EV charging infrastructure
While sales of these electric vehicles are increasing, there are several issues affecting the development of electric cars. India's adoption of electric vehicles is hampered by a lack of significant charging infrastructure. The main challenges faced by electric two-wheeler users in India were poor battery charging infrastructure, limited top speed, non-availability of high-speed support network, reduced range and poor build quality.
Despite a significant increase in the number of public charging stations over the past year, India still has a long way to go to meet its targets. As of January 2023, India had 5,254 public electric vehicle (EV) charging stations, totaling 20.65 lakh EVs. To date, the FAME-II program has provided grants of Rs. 10 billion to deploy nearly 2,900 charging stations in 25 states. From January 2023, Delhi will have the maximum number of vehicles per charging station, followed by Goa and Karnataka. Gaps need to be addressed through better legislation, improved monitoring, mechanisms and capacity building across the policy value chain.
Meanwhile, the Indian government has also focused on its battery exchange policy, which would initially prioritize battery exchange services for electric scooters, motorcycles and three-wheeler auto rickshaws. This is likely to help boost the deployment of electric vehicles for last-mile deliveries and ride-sharing, the rating agency noted.
In addition, EV drivers can use battery swapping to replace dead batteries with freshly charged batteries at exchange stations. Since the battery is the most expensive component in an EV, the change will allow companies to offer it as a service through lease or subscription models, which CareEdge Research says will help lower EV ownership and maintenance costs.
Point of view
The domestic electric vehicle market in India will show a compound annual growth rate of 49% between 2022 and 2030, with 10 million sales per year by 2030, according to the Economic Survey 2023. As the EV market in India grows exponentially, vehicle manufacturers have gradually tended to to produce more electric vehicles, CareEdge Research said. Some major players in the electric vehicle market include Hero Electric, Ola Electric, Ather Energy, Tata Motors, Mahindra Electric, Hyundai and MG Motors. Other key players have also announced plans to produce additional EV models suitable for the Indian market in the future, increasing competition in the market and boosting adoption.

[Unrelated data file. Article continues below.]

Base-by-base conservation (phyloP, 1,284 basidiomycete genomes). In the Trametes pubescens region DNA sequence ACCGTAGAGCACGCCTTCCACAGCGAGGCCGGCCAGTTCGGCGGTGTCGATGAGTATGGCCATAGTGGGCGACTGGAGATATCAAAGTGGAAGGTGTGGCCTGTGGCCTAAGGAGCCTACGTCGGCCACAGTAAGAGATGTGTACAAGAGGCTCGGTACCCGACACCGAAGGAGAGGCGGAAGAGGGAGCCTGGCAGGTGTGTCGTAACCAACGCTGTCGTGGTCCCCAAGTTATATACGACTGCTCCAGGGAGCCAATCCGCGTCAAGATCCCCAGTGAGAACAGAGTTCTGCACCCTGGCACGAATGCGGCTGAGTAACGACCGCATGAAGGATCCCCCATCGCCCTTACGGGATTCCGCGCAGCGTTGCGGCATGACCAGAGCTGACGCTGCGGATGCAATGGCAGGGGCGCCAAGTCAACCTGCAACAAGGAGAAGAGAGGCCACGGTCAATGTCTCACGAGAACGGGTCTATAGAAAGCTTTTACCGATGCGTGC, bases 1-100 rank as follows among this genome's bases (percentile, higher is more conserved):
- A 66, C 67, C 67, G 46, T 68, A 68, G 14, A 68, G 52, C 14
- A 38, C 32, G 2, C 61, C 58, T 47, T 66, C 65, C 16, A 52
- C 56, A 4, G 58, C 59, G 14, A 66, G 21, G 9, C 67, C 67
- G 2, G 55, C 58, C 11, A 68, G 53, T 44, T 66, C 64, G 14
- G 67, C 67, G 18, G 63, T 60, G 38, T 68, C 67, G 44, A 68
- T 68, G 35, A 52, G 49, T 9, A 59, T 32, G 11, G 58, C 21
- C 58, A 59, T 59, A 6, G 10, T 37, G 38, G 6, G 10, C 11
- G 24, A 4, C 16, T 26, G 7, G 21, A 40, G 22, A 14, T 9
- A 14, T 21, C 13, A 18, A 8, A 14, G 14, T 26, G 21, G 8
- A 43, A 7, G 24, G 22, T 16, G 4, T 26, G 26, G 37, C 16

CareEdge Research added that sufficient investment should be made by manufacturers and emphasis should be placed on research and development (R&D) to establish innovative methods of making electric vehicles, disposing of batteries, using batteries and mining minerals needed for electric batteries. . to minimize the carbon footprint of electric cars.
Moreover, the proactive measures taken by the government and state government to accelerate the transition to electric vehicles, develop local battery production and increase vehicle affordability augur well for the sector which is expected to grow in the long term in the future. The rating agency's report said the overall outlook for electric cars in India is positive and the country is well on its way to achieving a sustainable and environment-friendly transport ecosystem.
Stock to watch
Some of the listed companies investing heavily in green mobility and its ecosystem are: Greaves Cotton, Hero MotoCorp, TVS Motors, Bajaj Auto, Tata Motors, Mahindra & Mahindra, Atul Auto, Olectra Greentech, Ashok Leyland, Eicher Motors, Exide Industries, Amara Raja Batteries, Tata Power, Indian Oil Corporation, BPCL, Reliance Industries, NTPC, Powergrid Corporation, Tata Chemicals, Himadri Specialty Chemical, Gujarat Fluorochemicals, Neogen Chemicals, Motherson Sumi, Graphite India and Uno Minda.